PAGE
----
WE Day is an event that fills the MTS Centre each year, promoting youth engagement in social justice issues. But with such a large crowd, what impact does the message make?
“I think the most inspiring part was the environment. There were so many people who were interested in being change-makers in one place,” Julia Kraemer, two-time attendee of the event, says. “I think I came to understand the power of one at WE Day. The notion that it takes one person, or one question or one dollar to make an impact. ”
Kraemer attended WE Day in high school in 2011 and was invited by a sponsor to attend again in 2013. She says the experience felt exciting, but what she learned was a bit lackluster.
“I don’t think it taught me anything that I didn’t already know,” Kraemer says. “My parents taught me the value of my privilege and the necessity of giving back.”
Though WE Day is a good tool for schools, Kraemer says the draw of the event sometimes lies more in the novelty of the famous band or speaker than learning how to make the world a better place.
“Most kids’ favourite part was seeing Hedley perform, not hearing Spencer West speak,” Kraemer says. “It is something that is over once you leave the MTS Centre unless you internalize and make an issue your passion.”
For Mitchell Van Ineveld, a local grassroots activist, WE Day’s performers were not the only thing that resonated with him.
“A group that I got involved in through WE Day was my first experience with any sort of quasi-grassroots organizing,” Van Ineveld says. “It was definitely the catalyst for a lot of the social justice work that is now one of the main focuses of my life.”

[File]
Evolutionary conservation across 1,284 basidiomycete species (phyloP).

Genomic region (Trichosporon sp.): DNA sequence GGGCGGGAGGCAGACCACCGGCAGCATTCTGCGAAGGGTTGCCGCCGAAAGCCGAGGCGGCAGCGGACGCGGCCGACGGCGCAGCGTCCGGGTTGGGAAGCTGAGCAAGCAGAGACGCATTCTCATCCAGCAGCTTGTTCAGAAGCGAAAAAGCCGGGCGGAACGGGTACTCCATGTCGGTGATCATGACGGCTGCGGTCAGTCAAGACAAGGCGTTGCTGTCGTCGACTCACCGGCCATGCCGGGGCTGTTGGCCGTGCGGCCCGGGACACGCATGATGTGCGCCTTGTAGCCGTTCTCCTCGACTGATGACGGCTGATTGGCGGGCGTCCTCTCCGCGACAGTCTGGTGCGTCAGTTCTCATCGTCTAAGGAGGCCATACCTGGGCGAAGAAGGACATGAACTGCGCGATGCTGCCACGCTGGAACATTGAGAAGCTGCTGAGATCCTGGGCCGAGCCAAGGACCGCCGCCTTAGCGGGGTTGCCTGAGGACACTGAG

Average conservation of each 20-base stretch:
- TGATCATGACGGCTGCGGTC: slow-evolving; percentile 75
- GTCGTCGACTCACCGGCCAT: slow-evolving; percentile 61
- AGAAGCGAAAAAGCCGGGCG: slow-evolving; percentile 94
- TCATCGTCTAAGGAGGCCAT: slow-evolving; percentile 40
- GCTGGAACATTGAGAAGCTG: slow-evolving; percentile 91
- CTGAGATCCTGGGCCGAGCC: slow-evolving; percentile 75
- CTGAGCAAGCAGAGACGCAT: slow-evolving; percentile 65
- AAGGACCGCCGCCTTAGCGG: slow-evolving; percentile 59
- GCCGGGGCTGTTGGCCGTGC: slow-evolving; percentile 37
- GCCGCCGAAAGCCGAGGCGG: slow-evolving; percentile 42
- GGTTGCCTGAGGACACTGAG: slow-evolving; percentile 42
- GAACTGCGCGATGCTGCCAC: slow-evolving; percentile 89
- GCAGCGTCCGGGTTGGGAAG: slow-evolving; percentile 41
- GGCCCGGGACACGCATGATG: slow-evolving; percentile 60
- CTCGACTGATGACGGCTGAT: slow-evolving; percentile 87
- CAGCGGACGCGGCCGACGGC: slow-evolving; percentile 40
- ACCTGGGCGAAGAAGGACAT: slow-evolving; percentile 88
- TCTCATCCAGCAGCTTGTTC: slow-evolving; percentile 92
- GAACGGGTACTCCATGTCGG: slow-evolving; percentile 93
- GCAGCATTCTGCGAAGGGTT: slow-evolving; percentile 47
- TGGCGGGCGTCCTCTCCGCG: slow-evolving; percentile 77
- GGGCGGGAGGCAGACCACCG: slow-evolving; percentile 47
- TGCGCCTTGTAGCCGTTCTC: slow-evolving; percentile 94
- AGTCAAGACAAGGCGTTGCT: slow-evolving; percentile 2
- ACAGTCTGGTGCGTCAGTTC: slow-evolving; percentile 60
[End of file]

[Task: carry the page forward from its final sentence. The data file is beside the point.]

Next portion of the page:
Van Ineveld attended as a youth through a group at his high school called Me to We, an organization paired with WE Day, and his involvement with Free the Children, a worldwide charity fund now known as WE Charity. Despite this, he says WE Day and WE Charity offer a framework of social justice that can be restricting and eliminates opportunities for growth.
“(They) subscribe to an extremely top-down model of organizing. I have several problems with this,” Van Ineveld says. “The first is that (the) campaign packages were far too prescriptive. They laid out exactly how to do each campaign. (The) second is that I generally take issue with any group that exists only to raise money.”
Van Ineveld says the lack of autonomy was dampening to the impact that the campaigns could have made, adding that the campaigns only scratch the surface of issues at hand.
“I think WE Day, with all its flashiness, high energy and star power, is a good starting place for young people,” Van Ineveld says. Despite this, he believes the value of the event lies in the initial engagement and opportunities for growth afterwards.
“Ultimately, I think it is mainly useful as a jumping-off point to truly grassroots, non-corporate organizing.”